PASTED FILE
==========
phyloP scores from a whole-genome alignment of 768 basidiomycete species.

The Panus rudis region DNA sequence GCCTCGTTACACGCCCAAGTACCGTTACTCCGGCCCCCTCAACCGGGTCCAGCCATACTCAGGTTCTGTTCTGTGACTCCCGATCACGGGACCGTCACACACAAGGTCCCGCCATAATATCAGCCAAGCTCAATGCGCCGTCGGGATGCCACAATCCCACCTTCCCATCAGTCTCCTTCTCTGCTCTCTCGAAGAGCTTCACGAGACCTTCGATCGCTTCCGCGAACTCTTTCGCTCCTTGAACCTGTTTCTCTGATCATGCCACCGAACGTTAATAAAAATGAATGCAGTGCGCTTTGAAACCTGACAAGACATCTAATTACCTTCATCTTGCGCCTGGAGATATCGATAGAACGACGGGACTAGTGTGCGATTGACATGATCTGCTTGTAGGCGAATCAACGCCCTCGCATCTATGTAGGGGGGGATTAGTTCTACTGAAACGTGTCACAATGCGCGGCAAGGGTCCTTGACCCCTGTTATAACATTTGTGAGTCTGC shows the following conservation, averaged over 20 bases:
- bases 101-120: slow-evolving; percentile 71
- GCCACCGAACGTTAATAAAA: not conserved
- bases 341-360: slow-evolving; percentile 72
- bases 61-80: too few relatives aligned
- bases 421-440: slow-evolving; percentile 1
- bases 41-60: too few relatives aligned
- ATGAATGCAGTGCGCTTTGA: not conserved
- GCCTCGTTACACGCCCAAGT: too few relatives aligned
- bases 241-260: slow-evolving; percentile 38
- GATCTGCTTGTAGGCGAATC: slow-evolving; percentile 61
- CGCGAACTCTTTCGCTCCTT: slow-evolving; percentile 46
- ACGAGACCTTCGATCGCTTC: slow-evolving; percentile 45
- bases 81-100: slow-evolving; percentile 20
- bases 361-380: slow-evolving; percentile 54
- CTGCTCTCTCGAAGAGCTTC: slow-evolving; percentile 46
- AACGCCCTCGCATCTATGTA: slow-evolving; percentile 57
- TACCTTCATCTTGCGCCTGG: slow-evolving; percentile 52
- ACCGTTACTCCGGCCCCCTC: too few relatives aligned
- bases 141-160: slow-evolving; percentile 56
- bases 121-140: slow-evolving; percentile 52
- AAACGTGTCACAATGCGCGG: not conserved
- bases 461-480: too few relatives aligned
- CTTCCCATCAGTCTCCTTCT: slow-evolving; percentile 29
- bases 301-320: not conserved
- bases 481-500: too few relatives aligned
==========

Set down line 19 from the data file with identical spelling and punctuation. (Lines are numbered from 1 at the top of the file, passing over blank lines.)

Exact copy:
- TACCTTCATCTTGCGCCTGG: slow-evolving; percentile 52